7 Less-Known Places for a Romantic Date in Taipei

Every one, in one small way or another, is a little romantic. Whether you are the type to wear matching outfits with your beloved, or just like spending quiet time with that significant other, it sure feels nice to get romantic once in awhile. For me, it’s about appreciating beauty and sharing a common interest with that special someone. So in the spirit of Double Seven Day (seventh day of the seventh lunar month also known as Chinese Valentine’s Day), here are my seven less-known (and low-cost!) places in Taipei for romance.

1. Jian Nan Shan, Neihu Lookout (內湖劍南山夜景)

Of course lookouts are top of the list, and this one though popular, is much less so than Elephant Mountain’s lookout of 101. In fact every time I’ve visited, I did not see tourists at all! A short scooter ride up through slightly windy and rocky hills and you’ll be amongst sparse bushes, on a slight decline gazing down at Dazhi district (大直) and Miramar’s giant ferris wheel (美麗華摩天輪). The bright lights seem surprisingly close from here, and without the crowds.

Romance Tip: You should only ride a scooter (or hike) because the road gets pretty narrow. Bring a mat, get in before sundown and have a picnic.


2. Sunsets at Danshui (淡水日落)

Yes it’s a typical spot, but remember this blog is all about doing things differently. If you’re in the mood for something a little mischievous, forget the lines around Lover’s Bridge (淡水情人橋) and head to the average-looking pier. Once there, gaze around for abandoned fishing boats. There are quite a few, and hopefully one right next to the steps leading off the platform. You’ll have your own love boat and a wide view of the sunset, completely unperturbed.

Romance Tip: Make sure the boat remains afloat under your weight… yes some boats are really that rickety and come pre-flooded, so test it well before you both settle in for that end-of-day glow. Besides the possibility of sinkage, you can get some unique photos like we did 😉


3. Gazing at Planes at Songshan Airport (松山機場)

If you’re an aerospace fan, like loud noises, or just want to give your camera’s shutter speed a good run, then head to this little road that borders head on to Songshan Airport’s runway (臺北松山機場跑道). It can be a real task trying to capture the planes approaching overhead, and the noise is truly deafening, but it could get rather exhilarating! Airline knowledge and photography skills will be boosted in no time.

Romance Tip: Check the airport schedules ahead of the date, so that you don’t wait too long for the planes to fly in and out. Otherwise, bring little chairs and some fine snacks. And ear plugs.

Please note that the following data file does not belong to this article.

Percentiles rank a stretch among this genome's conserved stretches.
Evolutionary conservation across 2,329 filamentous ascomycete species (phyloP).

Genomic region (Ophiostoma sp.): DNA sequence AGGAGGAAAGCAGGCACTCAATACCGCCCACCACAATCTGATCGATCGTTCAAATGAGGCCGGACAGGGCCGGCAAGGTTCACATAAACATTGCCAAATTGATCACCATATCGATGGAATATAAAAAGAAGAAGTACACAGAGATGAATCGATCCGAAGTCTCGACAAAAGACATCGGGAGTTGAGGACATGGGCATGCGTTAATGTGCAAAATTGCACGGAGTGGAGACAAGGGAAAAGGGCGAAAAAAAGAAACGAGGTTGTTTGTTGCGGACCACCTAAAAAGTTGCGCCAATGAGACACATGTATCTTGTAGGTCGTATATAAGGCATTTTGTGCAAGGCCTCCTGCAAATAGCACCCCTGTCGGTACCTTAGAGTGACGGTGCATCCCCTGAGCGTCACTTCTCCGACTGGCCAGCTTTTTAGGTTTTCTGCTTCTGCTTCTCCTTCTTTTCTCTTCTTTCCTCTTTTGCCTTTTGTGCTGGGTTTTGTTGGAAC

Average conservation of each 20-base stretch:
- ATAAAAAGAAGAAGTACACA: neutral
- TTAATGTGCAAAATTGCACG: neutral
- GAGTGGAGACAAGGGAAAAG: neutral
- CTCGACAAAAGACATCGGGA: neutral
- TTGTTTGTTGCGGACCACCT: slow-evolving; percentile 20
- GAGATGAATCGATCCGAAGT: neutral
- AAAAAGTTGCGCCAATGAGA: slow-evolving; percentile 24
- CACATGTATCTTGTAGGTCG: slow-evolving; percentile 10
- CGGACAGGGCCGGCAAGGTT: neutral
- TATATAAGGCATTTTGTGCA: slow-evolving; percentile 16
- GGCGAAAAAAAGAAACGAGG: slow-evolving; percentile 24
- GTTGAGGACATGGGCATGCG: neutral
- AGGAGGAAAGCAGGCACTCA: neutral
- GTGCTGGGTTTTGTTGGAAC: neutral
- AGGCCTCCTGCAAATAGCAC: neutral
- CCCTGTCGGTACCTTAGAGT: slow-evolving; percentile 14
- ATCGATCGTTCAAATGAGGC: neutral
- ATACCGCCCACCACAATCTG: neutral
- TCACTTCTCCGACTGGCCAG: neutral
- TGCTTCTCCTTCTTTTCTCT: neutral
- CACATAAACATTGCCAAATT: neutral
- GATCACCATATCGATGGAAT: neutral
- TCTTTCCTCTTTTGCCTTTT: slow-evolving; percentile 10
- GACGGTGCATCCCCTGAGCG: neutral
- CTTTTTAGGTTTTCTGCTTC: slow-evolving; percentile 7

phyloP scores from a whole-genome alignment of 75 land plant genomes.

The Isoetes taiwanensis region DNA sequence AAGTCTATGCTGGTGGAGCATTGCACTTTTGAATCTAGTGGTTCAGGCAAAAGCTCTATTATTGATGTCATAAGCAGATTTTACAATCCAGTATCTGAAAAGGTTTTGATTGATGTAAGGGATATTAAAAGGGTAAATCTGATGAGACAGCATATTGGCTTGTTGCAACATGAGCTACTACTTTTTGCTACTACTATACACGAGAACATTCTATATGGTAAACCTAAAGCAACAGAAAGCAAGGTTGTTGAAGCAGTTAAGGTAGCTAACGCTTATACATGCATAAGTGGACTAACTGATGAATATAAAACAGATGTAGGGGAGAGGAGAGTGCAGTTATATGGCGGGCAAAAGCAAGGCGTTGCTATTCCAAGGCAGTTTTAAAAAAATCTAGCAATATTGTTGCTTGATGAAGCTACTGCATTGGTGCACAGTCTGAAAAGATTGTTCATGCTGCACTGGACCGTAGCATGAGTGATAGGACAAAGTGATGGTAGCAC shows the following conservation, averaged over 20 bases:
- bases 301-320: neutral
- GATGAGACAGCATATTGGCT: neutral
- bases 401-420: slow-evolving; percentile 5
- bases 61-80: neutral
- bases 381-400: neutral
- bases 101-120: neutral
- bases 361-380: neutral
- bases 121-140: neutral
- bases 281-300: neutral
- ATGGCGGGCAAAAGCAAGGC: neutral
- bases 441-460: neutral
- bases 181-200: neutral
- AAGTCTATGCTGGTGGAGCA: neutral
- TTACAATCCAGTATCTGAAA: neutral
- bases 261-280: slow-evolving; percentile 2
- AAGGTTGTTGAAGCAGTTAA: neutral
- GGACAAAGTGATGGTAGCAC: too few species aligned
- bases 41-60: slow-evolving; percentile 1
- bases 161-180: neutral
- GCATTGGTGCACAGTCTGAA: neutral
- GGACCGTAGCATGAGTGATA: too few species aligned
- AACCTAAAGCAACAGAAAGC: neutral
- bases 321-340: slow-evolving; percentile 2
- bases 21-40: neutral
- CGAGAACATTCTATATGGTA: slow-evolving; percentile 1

4. Night at the Taipei Fine Arts Museum (台北市立美術館)

While everyone is spending their Saturday nights in a fancy bar or restaurant, take your date on a nightime meandering of the Taipei Fine Arts Museum. There’s always great exhibitions on, and it is a smart way to spend time gazing at beauty when the weather outside is less admirable. Best of all it’s free after 5.00pm and the restaurant is also open until closing time for a respite after all the art-viewing.

Romance Tip: Visit a little later than 7.00pm for a quieter, more intimate ambiance.


5. Scenic Bike Rides

Nothing beats a little work out and then getting to relax with beautiful scenery with your best friend! Riding together whilst admiring Taipei’s  scenery is healthy for the heart and the mind and there are so many spots to stop to admire the view. A couple of my favourites are all along Taipei’s riverside including Crescent Bridge in Xinzhuang District (新月橋,新莊), Sunshine Bridge in Xindian (陽光橋,新店), Bitan Suspension Bridge (碧潭吊橋), and Guandu Bridge (關渡橋), which are especially beautiful at night. Hakka Cultural Park (台北市客家文化主題公園) is also wonderful for quiet moments with a vantage point.

Romance Tip: Allow yourselves alot of time to relax after your bike ride. And with that, I know I would appreciate it if my date comes prepared with a drink for me too.


6. Night Hikes and Tea Tasting in Maokong

Yao Yue Tea House (邀月茶樓) may be quite popular spot on weekends, but I doubt there are many couples who find the time to come here on a week night or in the wee hours of the morning. The tea house is open 24 hours a day which means you need your own transport, but it would be well worth it because you would have practically the whole tea garden to yourself. You could bring your own tea and pay a small water fee, or order whatever’s on the menu. What you don’t finish, you get to bring home to make a nice memento of your date!

Romance Tip: Ask to sit in the tea pavilions further down the hill. It’s much more secluded.